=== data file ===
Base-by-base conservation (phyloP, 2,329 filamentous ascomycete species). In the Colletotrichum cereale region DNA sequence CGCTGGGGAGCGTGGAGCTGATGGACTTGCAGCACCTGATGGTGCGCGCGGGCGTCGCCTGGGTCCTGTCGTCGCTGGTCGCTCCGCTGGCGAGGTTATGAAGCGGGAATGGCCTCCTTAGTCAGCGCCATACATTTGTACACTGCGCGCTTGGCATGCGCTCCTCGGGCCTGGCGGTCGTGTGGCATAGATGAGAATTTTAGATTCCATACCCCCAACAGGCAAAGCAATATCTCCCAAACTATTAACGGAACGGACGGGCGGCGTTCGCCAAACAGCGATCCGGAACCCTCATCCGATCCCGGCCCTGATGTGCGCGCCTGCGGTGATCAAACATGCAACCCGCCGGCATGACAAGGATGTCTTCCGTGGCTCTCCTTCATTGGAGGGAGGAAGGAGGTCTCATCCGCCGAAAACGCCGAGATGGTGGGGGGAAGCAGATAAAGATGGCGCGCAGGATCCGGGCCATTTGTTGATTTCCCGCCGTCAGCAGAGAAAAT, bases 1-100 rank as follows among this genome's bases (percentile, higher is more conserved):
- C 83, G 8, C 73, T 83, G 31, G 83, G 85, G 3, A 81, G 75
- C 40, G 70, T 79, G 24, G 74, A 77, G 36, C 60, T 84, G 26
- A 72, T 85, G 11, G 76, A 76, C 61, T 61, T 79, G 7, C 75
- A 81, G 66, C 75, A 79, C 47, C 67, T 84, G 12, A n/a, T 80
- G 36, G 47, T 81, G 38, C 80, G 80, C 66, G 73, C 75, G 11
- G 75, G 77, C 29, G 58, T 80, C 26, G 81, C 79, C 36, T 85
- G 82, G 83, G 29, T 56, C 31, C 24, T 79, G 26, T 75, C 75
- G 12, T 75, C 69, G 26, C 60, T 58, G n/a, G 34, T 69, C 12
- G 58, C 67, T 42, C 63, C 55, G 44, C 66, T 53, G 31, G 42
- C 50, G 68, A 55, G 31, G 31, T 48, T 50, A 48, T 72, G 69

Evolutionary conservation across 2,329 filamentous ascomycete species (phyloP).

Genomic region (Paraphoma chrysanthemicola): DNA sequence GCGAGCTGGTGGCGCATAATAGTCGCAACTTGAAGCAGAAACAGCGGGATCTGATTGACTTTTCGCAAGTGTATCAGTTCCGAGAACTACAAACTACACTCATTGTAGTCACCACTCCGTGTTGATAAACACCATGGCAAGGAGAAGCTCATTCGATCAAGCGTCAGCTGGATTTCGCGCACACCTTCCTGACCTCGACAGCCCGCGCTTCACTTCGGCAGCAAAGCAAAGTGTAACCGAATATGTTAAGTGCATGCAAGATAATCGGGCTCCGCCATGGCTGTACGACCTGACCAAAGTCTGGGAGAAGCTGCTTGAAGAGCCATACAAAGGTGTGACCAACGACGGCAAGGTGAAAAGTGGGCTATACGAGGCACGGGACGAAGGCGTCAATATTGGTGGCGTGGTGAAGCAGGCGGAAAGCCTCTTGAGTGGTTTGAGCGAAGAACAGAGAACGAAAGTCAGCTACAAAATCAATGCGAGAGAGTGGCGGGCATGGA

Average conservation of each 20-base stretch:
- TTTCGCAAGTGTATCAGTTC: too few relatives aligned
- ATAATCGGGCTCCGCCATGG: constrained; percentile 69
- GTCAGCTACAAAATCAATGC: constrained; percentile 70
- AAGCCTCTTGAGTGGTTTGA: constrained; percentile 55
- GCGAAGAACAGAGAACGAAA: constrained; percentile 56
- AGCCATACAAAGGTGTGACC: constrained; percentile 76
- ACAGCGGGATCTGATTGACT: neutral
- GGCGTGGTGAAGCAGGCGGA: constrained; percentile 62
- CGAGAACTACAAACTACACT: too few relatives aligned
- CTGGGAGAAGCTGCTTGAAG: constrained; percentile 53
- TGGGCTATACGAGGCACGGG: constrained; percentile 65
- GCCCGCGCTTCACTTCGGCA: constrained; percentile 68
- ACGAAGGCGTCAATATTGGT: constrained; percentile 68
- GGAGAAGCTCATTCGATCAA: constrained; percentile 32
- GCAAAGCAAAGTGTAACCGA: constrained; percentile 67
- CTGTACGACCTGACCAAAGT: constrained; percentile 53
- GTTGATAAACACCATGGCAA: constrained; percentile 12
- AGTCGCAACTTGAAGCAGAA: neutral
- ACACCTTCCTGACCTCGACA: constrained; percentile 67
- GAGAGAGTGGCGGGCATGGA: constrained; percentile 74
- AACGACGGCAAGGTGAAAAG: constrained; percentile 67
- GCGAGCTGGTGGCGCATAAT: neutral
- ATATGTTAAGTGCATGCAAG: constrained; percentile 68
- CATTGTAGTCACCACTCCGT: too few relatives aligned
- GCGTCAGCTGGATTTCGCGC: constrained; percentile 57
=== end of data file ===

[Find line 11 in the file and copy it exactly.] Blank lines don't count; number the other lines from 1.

- C 50, G 68, A 55, G 31, G 31, T 48, T 50, A 48, T 72, G 69